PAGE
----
The Rapid City Area Schools Board of Education is about to consider a “resolution to ban COVID-19 testing and administering of vaccines at all Rapid City Area School District schools, buildings and properties.”
The resolution is slated for a meeting beginning at 5:30 p.m. Tuesday in the City Hall Council Chambers at 300 6th St.
As previously reported, the ban would apply to “any Rapid City School District 51-4 building or any property at any time for any reason” and asserts that “an employee who violates this resolution is subject to appropriate disciplinary action.”
Much discussion has ensued since the board posted its resolution on the school district's website.
In an emailed statement to the Rapid City Journal, Jason Cole, a social studies teacher at Stevens High School, voiced concern.
“We have both had many COVID scares over the past two years, and without the testing offered by the school nurses, the potential for an outbreak seems overwhelming,” he said.
He noted that he and his wife, also a teacher in the district, received COVID-19 tests at their schools that turned out positive, enabling them to remove themselves from school faster than they would have otherwise.
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“It is unimaginable to me that the school board is even contemplating getting rid of testing or allowing vaccinations on school property,” he said.
Dr. Kay Kelts, a family medicine physician with Rapid City Medical Center, also expressed consternation about the resolution. Regarding the current practice of testing for COVID-19 on school grounds, she said, "This is helping kids stay in school."
Kelts is the parent of a first-grader in Pinedale Elementary School.
Kelts contended, along with others, that testing for COVID-19 in a school can allow a child whose results are negative to stay in school, rather than losing time by getting tested elsewhere.
She also reflected on the connection between health care and education in a school.
"A school is not a health care facility in the sense of being like a clinic," Kelts said. "But a school is there to help a child in all aspects of learning while keeping the child’s safety in tact. Part of safety is health – and that is where the health care comes into play, in keeping a child safe."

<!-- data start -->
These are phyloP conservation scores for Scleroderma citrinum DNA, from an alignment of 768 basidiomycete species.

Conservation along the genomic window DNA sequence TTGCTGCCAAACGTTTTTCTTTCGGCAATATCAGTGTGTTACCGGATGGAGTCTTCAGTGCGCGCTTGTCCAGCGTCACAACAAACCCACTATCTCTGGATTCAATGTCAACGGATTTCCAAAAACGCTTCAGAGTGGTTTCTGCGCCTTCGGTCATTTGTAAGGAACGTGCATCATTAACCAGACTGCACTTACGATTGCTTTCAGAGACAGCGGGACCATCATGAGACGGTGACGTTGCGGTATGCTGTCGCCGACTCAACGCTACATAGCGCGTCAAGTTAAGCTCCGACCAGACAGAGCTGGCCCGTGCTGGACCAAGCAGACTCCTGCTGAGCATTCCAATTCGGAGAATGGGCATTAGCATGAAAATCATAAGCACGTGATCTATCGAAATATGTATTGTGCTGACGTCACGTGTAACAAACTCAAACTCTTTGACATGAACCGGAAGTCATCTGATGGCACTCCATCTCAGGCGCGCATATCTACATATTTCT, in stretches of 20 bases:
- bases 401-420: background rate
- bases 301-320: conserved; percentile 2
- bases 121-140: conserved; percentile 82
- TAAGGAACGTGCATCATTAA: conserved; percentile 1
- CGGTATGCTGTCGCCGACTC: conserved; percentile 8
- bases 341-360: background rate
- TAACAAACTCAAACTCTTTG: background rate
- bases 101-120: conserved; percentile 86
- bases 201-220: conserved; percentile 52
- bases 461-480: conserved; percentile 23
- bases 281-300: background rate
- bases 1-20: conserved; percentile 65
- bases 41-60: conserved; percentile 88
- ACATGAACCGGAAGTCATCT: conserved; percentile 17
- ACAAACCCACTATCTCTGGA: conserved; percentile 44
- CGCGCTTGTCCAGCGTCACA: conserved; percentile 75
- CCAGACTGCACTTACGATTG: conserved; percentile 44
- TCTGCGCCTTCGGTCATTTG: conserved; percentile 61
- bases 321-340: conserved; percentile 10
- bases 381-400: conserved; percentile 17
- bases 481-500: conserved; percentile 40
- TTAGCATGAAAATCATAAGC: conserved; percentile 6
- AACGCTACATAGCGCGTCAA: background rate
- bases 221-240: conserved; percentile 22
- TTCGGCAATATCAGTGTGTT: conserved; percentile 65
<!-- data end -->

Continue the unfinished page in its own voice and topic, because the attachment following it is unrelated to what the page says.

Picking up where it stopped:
Also on the agenda for Tuesday's meeting is an item called “Real Property Purchase Agreement – Shepherd Hills.” The proposed agreement is between BH Capital, LLC, of Rapid City, and the Rapid City Area School District.
“The idea is that as this part of our community begins to grow and expand, at some point we will need to put an additional school in that area,” said Coy Sasse, director of business and support services for Rapid City Area Schools.
According to the report linked to Tuesday's agenda, “The seller's price for this 51.44 acre parcel is approximately $22,000 per acre, for a total purchase price of $1,131,680. The seller wants to donate $377,267 at the time of closing. The net purchase cost is $754,413 ($14,665 per acre). The seller will also donate 5.53 acres north of the proposed site to the district at no cost to the district.”
The property includes 51.44 acres, according to the report.
Sasse said an elementary school would most likely be the sort of school the district builds, and he estimated that construction could take place in the next three to five years. He noted that many variables, including financial ones, could affect that projection.
“The entire valley is experiencing a tremendous amount of growth right now,” Sasse added.
He noted ways this particular parcel of land could serve the district well.
“This site sits in great proximity to neighborhood areas,” he said, something that could expedite bus and car transportation.
“Students who walk would have the ability to do that very safely,” he said.
Also among the measures scheduled for a vote at Tuesday’s meeting are “substantial completion” of the Pinedale Roof Replacement Project. According to a report to the board, “The District awarded a contract to Black Hills Roofing for the Pinedale Elementary Roof Replacement project,” and “substantial completion has been achieved on this project.”
Tuesday’s meeting is also scheduled to include a first reading of a policy regarding “participation of alternative instruction students in activities.”